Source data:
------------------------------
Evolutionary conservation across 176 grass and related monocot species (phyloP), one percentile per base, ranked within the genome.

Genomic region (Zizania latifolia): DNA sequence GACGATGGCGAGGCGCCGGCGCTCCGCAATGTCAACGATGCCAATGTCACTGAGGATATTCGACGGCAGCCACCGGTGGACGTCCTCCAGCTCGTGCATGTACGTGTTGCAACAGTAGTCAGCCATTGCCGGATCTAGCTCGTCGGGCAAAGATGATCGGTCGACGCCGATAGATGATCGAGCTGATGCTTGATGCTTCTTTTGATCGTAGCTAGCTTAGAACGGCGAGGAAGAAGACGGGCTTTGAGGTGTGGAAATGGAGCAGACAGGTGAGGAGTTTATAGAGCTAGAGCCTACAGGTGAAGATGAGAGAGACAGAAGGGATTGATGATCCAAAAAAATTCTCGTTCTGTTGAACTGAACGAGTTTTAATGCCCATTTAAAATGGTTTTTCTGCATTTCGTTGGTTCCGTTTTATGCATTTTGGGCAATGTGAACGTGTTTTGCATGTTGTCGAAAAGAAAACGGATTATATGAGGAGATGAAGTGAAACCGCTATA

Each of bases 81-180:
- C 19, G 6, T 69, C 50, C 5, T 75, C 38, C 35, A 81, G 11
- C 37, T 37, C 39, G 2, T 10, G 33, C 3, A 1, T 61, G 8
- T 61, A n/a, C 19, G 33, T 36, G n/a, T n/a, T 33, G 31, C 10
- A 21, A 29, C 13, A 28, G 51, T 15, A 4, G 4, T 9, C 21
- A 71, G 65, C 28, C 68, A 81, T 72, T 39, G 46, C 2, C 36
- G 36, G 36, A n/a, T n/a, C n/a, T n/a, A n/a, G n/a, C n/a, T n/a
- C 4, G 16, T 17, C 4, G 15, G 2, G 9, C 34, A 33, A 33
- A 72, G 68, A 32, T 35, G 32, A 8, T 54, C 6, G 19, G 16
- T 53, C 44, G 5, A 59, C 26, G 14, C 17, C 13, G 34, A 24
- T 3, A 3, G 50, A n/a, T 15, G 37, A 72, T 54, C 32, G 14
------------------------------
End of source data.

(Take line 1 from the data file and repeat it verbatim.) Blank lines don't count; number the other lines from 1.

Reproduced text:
Evolutionary conservation across 176 grass and related monocot species (phyloP), one percentile per base, ranked within the genome.